A HOSPICE has been given a festive boost thanks to an annual tribute night in memory of a popular social worker and fundraiser who suddenly lost his life.
Liam Gough was just 53 when he died on New Year’s Day in 2008.
The annual Liam Gough Tribute night was held at the Rovers Quoit Club, in Hartlepool, and an impressive total of £2,080.95 was raised for hospice care in the local community.
Ahead of the fundraising night the traditional charity football match, featuring town footballers, took place on the same day.
The money raised will go to the Hartlepool & District Hospice, which is based in Wells Avenue.
It comes after hospice bosses thanked fundraisers for keeping them afloat by handing over a staggering £1.5m in the last year, as revealed in the Mail yesterday.
As well as working with adults and youngsters with disabilities and learning difficulties, Liam was also well-known on the local football scene.
Since his death, his dedicated family have organised a charity football match and fundraising evening every year to raise money for Hartlepool & District Hospice, a charity which was extremely close to his heart.
On the night there were raffles, bingo, a “pound in the envelope game” and a charity auction to boost fundraising levels.
There was live music from Fear of Falling, who organisers said entertained the packed room with a well-chosen set of hits from over the years.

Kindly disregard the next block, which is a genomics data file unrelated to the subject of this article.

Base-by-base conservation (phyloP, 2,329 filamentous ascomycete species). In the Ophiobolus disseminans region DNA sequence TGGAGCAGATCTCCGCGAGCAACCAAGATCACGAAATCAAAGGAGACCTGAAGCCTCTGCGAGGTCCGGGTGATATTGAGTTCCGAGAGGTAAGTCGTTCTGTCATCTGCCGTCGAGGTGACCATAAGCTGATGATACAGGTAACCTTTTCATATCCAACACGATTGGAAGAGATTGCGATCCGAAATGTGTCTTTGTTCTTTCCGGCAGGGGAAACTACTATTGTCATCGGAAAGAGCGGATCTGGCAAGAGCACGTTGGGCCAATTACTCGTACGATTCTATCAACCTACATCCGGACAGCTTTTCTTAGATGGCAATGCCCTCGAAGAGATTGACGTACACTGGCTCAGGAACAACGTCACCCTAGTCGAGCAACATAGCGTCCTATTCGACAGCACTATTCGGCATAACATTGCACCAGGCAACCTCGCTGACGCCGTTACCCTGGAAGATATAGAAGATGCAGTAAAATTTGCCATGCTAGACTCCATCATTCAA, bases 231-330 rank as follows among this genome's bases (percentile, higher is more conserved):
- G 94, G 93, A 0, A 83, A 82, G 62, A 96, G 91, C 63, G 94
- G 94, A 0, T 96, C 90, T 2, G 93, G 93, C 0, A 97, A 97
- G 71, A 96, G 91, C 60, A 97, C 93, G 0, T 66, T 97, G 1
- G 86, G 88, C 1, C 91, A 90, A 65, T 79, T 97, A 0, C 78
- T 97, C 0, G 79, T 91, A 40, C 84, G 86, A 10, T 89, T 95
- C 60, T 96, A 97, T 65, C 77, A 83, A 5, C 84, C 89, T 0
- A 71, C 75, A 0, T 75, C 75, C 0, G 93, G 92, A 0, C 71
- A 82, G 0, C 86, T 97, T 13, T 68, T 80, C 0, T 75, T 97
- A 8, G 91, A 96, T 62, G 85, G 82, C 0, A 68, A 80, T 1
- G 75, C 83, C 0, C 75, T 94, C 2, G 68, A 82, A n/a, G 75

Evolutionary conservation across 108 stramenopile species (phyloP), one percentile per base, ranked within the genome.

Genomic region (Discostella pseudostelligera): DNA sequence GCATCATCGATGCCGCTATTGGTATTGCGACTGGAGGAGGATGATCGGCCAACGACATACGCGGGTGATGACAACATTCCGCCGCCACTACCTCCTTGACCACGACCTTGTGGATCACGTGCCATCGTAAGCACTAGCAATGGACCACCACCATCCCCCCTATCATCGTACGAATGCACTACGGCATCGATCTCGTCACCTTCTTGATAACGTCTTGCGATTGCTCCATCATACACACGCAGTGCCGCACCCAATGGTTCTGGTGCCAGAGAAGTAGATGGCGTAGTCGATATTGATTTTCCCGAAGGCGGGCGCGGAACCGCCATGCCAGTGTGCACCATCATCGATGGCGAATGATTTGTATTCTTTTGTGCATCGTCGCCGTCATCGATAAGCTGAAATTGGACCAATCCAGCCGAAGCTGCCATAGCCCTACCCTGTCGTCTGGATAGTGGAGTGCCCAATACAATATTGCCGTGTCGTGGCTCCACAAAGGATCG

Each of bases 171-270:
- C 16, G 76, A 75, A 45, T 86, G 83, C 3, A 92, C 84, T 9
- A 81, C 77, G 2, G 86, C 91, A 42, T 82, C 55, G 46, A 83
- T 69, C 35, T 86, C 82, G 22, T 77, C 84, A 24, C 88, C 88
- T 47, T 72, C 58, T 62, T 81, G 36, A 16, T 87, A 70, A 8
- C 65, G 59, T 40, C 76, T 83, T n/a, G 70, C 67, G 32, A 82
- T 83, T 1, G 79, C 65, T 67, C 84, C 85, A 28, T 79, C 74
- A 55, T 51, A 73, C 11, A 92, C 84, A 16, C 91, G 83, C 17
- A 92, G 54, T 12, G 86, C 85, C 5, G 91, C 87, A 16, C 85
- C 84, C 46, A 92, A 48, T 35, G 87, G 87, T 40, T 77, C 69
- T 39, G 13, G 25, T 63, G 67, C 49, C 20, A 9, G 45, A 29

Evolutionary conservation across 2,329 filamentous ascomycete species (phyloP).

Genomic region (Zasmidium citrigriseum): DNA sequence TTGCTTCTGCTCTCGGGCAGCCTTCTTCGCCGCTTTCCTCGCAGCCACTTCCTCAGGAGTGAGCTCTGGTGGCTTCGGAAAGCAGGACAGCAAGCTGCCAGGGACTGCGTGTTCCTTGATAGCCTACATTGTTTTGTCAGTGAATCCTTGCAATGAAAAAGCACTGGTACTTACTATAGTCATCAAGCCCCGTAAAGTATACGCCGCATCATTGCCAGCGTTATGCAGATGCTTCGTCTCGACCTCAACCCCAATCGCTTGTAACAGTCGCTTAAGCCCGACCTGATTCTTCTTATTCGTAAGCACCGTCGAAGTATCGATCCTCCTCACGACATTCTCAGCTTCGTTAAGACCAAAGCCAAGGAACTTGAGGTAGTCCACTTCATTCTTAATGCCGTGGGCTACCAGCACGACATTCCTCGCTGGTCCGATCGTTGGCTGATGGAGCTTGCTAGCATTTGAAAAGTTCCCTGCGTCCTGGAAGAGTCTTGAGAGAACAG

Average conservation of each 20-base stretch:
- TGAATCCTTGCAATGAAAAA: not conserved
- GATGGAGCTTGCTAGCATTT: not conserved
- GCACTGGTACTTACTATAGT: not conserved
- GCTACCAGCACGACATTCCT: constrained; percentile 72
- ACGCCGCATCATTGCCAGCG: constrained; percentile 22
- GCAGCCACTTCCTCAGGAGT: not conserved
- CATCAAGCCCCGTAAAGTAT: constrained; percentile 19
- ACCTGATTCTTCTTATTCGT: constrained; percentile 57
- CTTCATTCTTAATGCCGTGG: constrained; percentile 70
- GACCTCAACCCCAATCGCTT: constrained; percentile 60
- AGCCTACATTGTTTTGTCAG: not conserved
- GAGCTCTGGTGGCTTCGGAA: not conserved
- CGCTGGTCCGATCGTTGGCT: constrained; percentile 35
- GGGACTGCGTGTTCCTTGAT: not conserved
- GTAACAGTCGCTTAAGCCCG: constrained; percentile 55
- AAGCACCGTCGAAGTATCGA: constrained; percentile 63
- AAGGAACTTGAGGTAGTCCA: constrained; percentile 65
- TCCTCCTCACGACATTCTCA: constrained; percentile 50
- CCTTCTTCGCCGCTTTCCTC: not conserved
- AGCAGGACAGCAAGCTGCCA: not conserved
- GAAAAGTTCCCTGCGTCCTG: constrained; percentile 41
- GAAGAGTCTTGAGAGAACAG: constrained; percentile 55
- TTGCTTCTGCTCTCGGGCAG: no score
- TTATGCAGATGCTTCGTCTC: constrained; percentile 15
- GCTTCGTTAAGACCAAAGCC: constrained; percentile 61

The evening was organised by Liam’s brother, John, and compered by Hartlepool man Les Watts.
Greg Hildreth, events fundraiser at the hospice, said: “It was another fantastic night and I’m pleased to see that Liam’s memory lives on through these events which have established themselves as highlights of the hospice calendar.
“The dedication from Liam’s friends and family, especially his brother John who is chief organiser, is second to none and I would like to congratulate and thank them on their fantastic work on behalf of all at the hospice.
“I’m looking forward to next year’s event already.”
Hartlepool & District Hospice is a registered charity offering specialist palliative care to hundreds of adults from Hartlepool and East Durham each year.
It costs £2.6m to continue providing the current range of services.
The hospice receives 21 per cent NHS funding, so the outstanding £2.05m must be raised through the local community and other fundraising initiatives.